THOUGHTS ON THE DAILY DAF
brought to you by Kollel Iyun Hadaf of Har Nof
Rosh Kollel: Rav Mordecai Kornfeld
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1) THE ARGUMENT BETWEEN RAV AND SHMUEL: " SHILSHUL" vs. "ZERIKAH"
QUESTION: When more than one Chatzer share a particular domain, the rule
is that the use of the domain is allotted to the Chatzer which has the
least difficulty in using in it. Rav and Shmuel (83b) argue concerning a
case where the members of one Chatzer can use a certain domain only by
throwing ("Zerikah") objects up onto it, and the members of an adjacent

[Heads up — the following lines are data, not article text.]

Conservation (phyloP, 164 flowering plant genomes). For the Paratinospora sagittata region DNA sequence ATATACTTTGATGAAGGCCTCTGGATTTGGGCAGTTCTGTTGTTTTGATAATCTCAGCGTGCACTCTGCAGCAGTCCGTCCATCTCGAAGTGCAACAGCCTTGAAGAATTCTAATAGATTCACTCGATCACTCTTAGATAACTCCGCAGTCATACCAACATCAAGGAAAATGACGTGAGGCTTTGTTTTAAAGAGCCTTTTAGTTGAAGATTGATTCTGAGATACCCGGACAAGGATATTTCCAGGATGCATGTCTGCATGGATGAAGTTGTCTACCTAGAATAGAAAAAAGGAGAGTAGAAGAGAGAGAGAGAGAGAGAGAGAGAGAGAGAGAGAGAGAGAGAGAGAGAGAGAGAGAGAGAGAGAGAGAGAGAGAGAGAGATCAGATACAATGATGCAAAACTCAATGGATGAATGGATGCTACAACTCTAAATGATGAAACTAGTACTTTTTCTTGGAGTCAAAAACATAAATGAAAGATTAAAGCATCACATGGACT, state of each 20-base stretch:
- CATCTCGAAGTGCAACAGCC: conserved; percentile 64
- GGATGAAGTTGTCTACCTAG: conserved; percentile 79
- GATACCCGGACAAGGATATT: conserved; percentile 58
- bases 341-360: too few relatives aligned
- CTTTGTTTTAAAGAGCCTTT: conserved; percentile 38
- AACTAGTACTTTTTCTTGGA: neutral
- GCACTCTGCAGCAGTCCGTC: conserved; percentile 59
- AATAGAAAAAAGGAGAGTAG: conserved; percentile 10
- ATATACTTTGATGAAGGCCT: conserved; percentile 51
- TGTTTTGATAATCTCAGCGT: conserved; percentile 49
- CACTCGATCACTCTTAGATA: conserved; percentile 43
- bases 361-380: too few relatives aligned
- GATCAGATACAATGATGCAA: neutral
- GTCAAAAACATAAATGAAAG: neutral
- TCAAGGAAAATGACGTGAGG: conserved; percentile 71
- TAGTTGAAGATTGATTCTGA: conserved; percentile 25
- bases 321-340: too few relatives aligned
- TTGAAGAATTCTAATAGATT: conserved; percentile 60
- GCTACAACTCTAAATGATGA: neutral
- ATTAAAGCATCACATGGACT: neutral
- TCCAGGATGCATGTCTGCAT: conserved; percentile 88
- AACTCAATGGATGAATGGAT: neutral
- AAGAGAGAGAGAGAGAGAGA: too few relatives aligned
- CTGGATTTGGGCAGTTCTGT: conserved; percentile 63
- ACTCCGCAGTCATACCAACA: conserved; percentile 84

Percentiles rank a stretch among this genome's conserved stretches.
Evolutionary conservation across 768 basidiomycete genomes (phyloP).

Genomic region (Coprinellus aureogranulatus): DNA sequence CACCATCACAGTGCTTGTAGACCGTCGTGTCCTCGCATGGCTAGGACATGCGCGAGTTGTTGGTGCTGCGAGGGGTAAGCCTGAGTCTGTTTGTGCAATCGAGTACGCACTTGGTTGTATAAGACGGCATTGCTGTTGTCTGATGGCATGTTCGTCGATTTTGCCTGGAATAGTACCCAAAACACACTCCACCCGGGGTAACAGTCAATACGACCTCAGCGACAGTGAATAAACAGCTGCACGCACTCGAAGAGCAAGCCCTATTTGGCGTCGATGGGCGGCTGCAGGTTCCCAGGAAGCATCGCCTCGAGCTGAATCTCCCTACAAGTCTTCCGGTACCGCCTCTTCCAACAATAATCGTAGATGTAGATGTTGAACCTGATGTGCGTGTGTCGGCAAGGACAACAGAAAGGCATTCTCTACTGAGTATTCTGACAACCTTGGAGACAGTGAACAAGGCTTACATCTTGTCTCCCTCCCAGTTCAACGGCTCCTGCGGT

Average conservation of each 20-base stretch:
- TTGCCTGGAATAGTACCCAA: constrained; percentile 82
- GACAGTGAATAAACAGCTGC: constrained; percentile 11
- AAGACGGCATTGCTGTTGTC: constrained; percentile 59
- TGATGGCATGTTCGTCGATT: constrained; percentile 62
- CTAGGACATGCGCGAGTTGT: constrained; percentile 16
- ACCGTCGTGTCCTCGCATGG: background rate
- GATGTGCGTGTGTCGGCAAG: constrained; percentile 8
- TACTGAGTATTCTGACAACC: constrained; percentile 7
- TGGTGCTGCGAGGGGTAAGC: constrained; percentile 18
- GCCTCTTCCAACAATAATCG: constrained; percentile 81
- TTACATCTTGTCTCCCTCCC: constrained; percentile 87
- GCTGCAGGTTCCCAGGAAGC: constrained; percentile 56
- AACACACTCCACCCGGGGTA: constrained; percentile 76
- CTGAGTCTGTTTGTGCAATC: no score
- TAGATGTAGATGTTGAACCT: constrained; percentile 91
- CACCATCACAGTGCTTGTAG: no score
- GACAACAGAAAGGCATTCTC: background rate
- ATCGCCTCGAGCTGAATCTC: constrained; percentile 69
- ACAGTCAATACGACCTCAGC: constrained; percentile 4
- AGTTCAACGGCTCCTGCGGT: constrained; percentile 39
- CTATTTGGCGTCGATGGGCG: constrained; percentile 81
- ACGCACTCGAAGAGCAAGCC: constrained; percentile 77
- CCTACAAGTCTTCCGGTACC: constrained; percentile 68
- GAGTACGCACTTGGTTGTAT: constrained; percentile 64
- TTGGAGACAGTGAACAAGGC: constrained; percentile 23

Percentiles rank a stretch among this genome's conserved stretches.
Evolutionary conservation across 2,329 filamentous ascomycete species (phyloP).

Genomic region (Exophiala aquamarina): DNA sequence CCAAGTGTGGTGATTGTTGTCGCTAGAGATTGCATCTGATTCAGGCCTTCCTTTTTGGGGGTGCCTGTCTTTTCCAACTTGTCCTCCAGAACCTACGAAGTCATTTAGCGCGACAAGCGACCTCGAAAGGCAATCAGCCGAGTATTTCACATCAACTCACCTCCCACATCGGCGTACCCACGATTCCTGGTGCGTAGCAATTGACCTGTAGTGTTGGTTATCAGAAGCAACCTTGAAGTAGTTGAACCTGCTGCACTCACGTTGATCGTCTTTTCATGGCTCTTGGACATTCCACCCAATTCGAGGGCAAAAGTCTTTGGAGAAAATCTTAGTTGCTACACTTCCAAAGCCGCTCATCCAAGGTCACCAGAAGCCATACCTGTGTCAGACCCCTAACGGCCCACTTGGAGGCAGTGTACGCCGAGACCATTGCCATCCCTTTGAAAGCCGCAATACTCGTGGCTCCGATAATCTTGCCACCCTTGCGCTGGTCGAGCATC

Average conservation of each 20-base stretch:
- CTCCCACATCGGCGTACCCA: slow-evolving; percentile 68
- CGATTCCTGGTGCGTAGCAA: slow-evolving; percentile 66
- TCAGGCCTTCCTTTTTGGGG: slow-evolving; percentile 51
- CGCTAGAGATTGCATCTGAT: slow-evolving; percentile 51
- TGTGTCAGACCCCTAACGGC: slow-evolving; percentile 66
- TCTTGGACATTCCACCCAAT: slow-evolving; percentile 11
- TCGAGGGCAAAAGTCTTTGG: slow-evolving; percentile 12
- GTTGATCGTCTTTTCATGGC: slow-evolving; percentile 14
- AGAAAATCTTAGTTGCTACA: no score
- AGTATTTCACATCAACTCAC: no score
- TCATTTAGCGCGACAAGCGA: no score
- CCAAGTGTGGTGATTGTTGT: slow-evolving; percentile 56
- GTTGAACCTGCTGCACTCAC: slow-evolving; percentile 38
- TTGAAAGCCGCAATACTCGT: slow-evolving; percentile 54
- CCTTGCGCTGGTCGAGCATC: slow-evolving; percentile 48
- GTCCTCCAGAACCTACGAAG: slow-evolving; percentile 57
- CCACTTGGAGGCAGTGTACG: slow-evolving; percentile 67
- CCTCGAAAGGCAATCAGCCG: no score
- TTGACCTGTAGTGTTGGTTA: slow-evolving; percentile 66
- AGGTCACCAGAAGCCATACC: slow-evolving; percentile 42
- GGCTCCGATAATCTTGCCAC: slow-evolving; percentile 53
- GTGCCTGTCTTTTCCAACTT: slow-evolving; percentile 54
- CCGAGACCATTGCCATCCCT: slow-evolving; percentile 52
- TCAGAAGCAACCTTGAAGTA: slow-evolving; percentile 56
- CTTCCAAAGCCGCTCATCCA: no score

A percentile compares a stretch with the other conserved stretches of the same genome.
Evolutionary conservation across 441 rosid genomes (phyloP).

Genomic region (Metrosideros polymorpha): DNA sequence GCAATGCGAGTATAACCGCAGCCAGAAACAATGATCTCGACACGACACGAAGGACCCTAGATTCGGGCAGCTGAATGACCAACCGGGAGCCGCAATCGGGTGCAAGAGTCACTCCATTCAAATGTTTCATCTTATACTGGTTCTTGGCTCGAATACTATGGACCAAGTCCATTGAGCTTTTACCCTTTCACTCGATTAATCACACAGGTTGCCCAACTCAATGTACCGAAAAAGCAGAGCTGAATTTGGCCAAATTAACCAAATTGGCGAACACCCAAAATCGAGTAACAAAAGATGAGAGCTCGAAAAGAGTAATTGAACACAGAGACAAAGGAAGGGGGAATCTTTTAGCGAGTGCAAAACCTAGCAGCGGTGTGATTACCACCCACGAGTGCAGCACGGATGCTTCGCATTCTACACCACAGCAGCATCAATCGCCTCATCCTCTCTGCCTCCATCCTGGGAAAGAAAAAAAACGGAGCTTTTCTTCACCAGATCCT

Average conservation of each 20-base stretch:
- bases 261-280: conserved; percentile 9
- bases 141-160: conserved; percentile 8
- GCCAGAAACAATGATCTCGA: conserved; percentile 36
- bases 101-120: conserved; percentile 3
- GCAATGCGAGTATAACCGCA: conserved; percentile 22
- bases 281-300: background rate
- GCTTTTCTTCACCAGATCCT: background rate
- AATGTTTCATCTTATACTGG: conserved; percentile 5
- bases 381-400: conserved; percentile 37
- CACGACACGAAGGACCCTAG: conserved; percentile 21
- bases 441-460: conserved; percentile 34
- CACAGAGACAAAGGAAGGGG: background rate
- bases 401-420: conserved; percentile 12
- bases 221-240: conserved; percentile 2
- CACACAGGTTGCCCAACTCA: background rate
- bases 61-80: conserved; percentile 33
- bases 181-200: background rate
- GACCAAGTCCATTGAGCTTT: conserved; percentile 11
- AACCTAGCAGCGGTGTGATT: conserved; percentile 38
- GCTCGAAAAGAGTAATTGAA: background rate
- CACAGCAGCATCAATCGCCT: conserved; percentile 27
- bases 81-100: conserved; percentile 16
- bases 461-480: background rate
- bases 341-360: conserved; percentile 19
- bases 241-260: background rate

Chatzer can use that domain only by lowering ("Shilshul") objects down
onto it. Who is considered to have the easier use of that domain? Rav says
that both Zerikah and Shilshul are difficult ways to use the domain, and
therefore the two Chatzeros have equal use of the area and thus the area
is forbidden for both of them to carry into on Shabbos. Shmuel maintains
that Shilshul is an easier way to use an area that Zerikah, and thus the
Chatzer which can use it through Shilshul is given exclusive rights to it.
2) A LEDGE TEN TEFACHIM HIGH ON THE WALL BETWEEN A CHATZER AND AN ALIYAH
The Gemara (84a) asks from the Mishnah (83b) which says that the usage of
a mound of dirt around a pit, and a large rock, which are ten Tefachim
high is given to the residents of the balcony. Even though the residents
of the balcony are able to use the top of the mound only by lowering
things onto it, this is considered an easier usage than that of the